Re: Let's not forget why many people use/contribute to Debian
On Sun, Jun 18, 2000 at 08:37:37AM +0000, Benedikt Eric Heinen wrote:
> > > Right and free are not the same things. The GNU project wouldn't have gone
> > > anywhere if RMS decided to refuse to support proprietary platforms.
> > The effort of the GNU project allows to run free software on non-free
> > operating systems. This is good, because it allows that more people learn
> > about free software and use it.
> That part is OK, but you're just ignoring one thing: Just that
> people know emacs from a Windows platform won't make most people
> change to Linux.
This was not exactly my point. I grant you this observation, but I think
that at least he made a firts contact to free software, and one can start to
talk to this person about freedom.
If you really want to go into a discussion about free software advocacy,
well, I think that people should not be talked into a free operating system
because of the technical aspects (you can still do everything you used to
do), partly because it is not true (unix is very different from windows) and
partly because I feel the moral aspect about copying to be more important.
> It is more likely, that you can tempt someone into switching to
> Linux or another free OS, if the switch can go gradually. And - no -
> I would not for a second consider dual booting Windows [non-free
> world] and Linux [free world] as a GRADUAL change, because though
> the user can switch back and forth, he will only be in either the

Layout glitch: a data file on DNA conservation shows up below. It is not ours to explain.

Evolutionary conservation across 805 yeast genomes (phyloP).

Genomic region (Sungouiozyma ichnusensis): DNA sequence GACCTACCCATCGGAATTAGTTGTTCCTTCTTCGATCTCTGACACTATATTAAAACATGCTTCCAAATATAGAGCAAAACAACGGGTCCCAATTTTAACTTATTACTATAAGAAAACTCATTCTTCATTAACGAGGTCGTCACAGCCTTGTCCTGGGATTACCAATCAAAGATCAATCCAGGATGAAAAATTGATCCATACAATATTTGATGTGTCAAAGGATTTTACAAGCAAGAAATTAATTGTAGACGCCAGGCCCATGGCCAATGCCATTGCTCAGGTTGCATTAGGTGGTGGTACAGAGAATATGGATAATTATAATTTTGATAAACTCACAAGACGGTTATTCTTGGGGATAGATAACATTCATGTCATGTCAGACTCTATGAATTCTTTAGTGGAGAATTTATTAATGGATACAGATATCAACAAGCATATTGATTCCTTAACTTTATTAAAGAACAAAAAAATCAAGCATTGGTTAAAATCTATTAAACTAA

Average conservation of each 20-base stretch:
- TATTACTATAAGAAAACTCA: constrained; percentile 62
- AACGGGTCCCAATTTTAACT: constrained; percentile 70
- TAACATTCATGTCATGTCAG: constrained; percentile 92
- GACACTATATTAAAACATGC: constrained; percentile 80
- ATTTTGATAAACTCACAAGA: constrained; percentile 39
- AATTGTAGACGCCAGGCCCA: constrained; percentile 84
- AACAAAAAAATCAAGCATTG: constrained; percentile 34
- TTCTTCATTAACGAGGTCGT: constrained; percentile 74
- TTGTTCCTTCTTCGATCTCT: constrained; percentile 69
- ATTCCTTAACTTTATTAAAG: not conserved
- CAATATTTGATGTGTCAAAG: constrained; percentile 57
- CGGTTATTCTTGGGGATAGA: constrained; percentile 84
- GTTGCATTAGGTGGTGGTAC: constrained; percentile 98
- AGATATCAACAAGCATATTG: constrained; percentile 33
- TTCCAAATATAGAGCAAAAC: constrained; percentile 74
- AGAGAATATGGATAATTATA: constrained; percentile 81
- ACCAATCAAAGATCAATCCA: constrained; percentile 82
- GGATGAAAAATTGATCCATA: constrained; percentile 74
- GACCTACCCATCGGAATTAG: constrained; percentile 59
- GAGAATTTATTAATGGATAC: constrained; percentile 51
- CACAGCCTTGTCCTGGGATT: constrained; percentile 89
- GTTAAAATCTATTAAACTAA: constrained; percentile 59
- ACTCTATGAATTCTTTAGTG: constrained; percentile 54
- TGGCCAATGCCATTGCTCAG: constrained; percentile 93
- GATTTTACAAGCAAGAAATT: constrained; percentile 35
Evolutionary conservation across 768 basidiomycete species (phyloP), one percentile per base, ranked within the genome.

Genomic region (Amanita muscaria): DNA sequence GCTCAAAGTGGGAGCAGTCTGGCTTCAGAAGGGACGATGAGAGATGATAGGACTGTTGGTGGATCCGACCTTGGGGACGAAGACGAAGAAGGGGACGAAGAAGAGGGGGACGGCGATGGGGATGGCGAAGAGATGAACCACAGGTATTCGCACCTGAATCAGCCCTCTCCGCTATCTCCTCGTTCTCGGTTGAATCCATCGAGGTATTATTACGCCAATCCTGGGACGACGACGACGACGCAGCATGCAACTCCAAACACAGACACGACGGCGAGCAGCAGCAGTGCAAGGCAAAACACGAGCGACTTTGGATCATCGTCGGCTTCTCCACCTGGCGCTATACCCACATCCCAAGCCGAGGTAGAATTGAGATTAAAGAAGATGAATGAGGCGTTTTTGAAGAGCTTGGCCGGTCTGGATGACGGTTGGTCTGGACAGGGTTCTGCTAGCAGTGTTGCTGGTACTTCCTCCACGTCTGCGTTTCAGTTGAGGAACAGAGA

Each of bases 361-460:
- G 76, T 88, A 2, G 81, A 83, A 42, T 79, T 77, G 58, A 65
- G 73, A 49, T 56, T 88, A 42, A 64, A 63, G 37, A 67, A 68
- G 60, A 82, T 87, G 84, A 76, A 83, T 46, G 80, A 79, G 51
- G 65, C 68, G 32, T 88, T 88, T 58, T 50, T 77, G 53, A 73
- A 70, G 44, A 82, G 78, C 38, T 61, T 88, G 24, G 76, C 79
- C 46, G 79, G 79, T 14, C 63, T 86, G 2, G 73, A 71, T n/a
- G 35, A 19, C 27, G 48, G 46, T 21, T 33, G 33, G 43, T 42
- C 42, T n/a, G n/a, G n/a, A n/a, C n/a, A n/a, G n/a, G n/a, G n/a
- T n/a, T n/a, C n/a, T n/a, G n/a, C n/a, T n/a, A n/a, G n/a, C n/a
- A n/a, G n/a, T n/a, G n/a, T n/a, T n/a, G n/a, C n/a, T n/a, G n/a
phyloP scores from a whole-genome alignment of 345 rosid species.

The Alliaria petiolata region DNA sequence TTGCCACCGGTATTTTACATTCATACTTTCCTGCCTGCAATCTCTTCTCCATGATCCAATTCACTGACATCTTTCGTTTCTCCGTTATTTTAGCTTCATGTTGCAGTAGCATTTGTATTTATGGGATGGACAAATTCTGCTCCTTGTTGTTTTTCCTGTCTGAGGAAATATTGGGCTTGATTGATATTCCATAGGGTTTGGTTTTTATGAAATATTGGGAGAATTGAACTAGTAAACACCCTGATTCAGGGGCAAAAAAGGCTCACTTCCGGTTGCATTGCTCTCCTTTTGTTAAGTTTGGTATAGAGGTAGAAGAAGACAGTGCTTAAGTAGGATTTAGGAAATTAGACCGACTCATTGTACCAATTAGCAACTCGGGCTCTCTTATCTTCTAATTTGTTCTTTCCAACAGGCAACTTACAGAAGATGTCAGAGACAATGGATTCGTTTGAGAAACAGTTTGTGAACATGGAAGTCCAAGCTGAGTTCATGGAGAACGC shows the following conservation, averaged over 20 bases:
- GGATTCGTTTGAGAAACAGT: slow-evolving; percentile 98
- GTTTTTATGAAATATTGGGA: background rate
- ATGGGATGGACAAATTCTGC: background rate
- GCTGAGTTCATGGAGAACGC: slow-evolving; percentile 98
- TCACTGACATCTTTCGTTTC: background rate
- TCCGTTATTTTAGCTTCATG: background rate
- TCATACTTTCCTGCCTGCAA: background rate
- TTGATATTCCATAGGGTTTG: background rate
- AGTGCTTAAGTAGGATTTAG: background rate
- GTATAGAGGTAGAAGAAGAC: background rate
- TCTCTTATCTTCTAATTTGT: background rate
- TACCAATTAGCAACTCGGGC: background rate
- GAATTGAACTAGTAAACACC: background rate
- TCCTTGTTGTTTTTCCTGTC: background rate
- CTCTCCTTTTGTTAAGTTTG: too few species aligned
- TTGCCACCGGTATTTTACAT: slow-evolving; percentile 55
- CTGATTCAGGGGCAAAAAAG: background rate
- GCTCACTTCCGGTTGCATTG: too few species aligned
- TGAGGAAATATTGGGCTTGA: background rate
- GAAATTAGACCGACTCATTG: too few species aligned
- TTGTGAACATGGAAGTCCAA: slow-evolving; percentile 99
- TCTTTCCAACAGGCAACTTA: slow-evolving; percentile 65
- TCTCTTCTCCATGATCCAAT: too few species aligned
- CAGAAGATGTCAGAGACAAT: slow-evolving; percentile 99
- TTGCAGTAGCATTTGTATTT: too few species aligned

> free or non-free world.
Of course. There are many technical things within free software we can do to
make it easier for our new users (better installation, easier setup ketc)
and they are done!
> > > I'm not against removing packages from non-free when there are free programs
> > > that do everything that the non-free ones do. I'm against someone telling me
> > > Mozilla is "almost good enough so I have to use it" when I want to use
> > > Netscape.
> > Luckily, nobody will try to tell you what to use. Your objection has nothing
> > to do with the GR at hand.
> That's right - the GR at hand will not forbid to use Netscape. It
> will just make it more difficult to get a debianized Netscape or
> leave you alone trying to install Netscape (which is not much of a
> technical challenge for most people on the list; but still a
> nuisance to those of us using non-free software). And while
> techno-savvy people will not have much trouble with that, trying to
> win a newbie over to Linux will be a lot more difficult, once you
> tell him what is neccessary to install Netscape on Linux BY HAND.
There was a time where netscape was not even included in non-free, only a
installer was, and still, it could be found on the Debian CD image I got
from the vendor. Many vendors will still include a debianized netscape, and
many more packages, on a third add on CD. Of course there are a lot of users
who install over the internet, but I think those users also have some
experience in browsing the net and can find the unofficial Debian packages
of netscape in no time (every search engine should show them with the
keywords "debian netscape".
People are used to the procedure of downloading a file for installation.
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